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The Montone Valley

Ever since the Roman era, the valley of this river which flowed down from the Apennines and on to Forlì has been the most important of all the narrow valleys that characterize this area of the Apennines in regards to communication.  Historians of ancient history believe that a road was already in use at the time that went from Forlì through this valley “reaching Dicomano and the Sieve Valley, and then linking up with the via Cassia”.

 

Castrocaro - Rocca Monte Poggiolo - Photo by Vasco Bartoletti

 

In the Middle Ages, however, there are few testimonies to this fact: it seems that only in the 1300s was this itinerary of any importance.  Even the hostels that could offer assistance and shelter to travelers are noted along the Tuscan part of the trail no earlier than in the 1300s.

 

That which is most well-documented among the fortresses in the Montone Valley is the ancient “Castrum Carii”, today the hot springs location of Castrocaro, which was first mentioned in 1035, with reference to the noble household of the Pagani, close relatives of the Ubaldini of Tuscany.  Castrum Carri was possibly rebuilt on the site of the even older “Castrum Sussubium” which was part of the Byzantine defense system of fortresses at points where the Apennine valleys open out onto the plains, built to protect against Longobard invasions.  Even if a large part of the historic buildings were constructed after Florence conquered the area in 1403, the medieval part of town has maintained its atmosphere, where one can note, under the ruins of the fortress, the other two circles of walls: the so-called “Murata” with its clock tower and the more extensive ring at the bottom of the hill, with the Voltone dell’Orologio, or gate of S.Nicolo, erected in 1371.

 

From Castrocaro, this itinerary continued on to “Duo Vadora”, or “two fords” referring to the two ancient fords across the Montone River, which are probably what gave this town its name.  One of the Guidi possessions and conquered by Florence in 1424, this town still has its large fortress, now separated from the town by the road.  In the medieval part of the town, a 16th century church stands on the site of a Cluniac abbey founded in the 11th century.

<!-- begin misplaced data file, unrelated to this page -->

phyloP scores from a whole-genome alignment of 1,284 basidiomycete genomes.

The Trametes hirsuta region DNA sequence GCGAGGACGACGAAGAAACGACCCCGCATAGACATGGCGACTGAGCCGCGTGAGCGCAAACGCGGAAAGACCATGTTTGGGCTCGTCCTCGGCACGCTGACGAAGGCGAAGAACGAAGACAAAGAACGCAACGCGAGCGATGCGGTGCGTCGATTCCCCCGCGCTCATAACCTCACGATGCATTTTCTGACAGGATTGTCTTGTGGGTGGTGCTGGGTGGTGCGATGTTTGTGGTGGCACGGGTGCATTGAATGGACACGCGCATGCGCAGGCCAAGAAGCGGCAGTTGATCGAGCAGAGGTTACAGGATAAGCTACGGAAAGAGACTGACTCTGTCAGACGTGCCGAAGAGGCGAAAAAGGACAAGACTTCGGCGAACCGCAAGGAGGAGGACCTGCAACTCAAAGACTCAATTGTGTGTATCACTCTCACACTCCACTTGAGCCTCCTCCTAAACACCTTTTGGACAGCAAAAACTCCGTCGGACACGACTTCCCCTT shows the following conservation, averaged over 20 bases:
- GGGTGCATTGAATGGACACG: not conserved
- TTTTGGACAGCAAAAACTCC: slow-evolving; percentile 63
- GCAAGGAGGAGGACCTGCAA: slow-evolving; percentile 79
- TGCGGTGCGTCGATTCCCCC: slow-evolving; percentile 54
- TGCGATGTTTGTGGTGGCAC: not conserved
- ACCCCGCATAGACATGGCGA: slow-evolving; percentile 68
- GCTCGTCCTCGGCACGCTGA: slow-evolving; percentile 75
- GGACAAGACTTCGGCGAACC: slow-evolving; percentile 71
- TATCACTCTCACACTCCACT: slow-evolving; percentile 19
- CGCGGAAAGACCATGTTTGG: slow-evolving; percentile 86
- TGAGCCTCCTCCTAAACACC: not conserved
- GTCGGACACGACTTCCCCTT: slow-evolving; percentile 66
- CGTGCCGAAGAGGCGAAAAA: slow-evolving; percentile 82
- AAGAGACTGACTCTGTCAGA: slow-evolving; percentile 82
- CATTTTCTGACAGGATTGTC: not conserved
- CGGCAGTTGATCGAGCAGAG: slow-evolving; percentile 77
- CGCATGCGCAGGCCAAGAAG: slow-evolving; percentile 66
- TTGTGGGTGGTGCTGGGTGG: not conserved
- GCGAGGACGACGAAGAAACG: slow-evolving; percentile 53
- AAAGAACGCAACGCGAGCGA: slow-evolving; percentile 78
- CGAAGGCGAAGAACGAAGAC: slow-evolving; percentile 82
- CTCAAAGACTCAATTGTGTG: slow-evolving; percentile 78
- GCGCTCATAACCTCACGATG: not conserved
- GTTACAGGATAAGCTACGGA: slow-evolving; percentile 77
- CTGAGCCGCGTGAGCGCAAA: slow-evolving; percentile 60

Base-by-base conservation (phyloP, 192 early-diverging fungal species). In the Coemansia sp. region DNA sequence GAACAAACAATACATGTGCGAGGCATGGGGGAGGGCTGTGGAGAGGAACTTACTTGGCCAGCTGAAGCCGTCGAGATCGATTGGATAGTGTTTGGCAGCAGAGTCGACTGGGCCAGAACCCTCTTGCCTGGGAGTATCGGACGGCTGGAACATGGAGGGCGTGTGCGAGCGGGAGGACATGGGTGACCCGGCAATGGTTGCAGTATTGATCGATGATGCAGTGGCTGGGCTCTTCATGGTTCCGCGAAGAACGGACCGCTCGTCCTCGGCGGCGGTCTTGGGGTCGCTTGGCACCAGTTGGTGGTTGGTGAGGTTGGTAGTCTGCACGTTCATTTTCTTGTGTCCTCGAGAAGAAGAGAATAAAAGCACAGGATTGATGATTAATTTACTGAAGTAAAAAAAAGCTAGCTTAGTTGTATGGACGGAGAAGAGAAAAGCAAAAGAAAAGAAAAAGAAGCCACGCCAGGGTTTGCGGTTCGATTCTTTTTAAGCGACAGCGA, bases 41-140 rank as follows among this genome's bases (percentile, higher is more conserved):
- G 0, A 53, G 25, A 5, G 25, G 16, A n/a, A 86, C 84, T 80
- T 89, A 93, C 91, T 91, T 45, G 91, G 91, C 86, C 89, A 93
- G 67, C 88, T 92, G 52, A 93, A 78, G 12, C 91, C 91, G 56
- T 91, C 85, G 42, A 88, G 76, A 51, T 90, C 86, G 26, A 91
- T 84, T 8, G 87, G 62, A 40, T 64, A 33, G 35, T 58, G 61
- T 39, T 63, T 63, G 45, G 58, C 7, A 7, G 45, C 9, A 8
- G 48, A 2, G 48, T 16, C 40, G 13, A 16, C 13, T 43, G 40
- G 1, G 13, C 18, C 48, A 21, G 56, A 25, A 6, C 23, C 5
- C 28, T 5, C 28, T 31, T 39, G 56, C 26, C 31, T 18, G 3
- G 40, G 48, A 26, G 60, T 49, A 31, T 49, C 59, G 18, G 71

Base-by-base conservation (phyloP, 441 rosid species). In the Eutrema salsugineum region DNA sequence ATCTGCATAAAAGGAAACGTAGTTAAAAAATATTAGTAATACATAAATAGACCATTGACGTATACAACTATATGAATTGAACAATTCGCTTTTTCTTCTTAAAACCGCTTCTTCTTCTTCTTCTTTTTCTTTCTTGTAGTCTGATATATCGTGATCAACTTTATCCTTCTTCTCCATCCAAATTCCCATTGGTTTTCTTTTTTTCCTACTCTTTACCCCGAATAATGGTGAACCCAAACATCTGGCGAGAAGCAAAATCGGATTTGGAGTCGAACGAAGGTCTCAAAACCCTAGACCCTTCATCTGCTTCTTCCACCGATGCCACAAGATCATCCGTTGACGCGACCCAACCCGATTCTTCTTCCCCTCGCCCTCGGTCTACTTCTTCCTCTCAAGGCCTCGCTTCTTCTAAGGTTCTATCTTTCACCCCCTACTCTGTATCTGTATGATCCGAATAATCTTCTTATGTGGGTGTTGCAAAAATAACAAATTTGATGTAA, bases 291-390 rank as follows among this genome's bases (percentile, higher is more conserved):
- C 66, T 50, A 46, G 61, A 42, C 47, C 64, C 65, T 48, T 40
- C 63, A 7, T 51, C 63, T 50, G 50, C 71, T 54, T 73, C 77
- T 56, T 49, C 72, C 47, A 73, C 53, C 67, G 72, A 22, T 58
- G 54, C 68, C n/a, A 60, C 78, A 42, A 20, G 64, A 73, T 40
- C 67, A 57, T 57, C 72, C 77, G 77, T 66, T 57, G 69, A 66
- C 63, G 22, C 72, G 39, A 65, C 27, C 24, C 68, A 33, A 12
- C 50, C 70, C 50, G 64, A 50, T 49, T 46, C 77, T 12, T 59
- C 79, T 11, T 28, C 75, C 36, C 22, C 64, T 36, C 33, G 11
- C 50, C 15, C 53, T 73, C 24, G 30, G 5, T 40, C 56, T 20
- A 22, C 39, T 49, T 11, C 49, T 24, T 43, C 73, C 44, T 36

About ten kilometers further on, pilgrims reached the medieval town of Rocca San Casciano with the ancient Benedictine Monastery of S. Donnino.  Just 4 kilometers outside the town, this beautiful fortress was documented as early as 1214, but it dates much farther back in time.

 

Continuing along this route, pilgrims reached Portico and San Benedetto in Alpe at the foot of the Muraglione Pass, on the border between Romagna and Tuscany.  The history of this place is linked to the Abbey of San Benedetto, one of the oldest in the Apennines.  A hermitage was located here as early as the 10th century and, one century later, San Romualdo, the first to found a Camaldolese monastery, stopped here.

 

Dante also stopped in these places during his exile, and they are in fact described very poetically in the Divine Comedy (Inferno, Canto XVI).  The waterfalls of Acquacheta should also not be missed.

 

The decadence of the Abbey began to end in the 14th century, when it came under the administration of the Basilica of San Lorenzo in Florence.  Today, in the evocative location of the ancient Mill – here there were the mills of the old abbey – there is the visitor’s center of the Park of the Casentinesi Forests.

 

From S. Benedetto in Alpe, the pilgrims’ journey continued on through the Muraglione Pass arriving in Tuscany.

 

For tourist information:

Local site: Turismo forlivese

Last modified Feb 02, 2017

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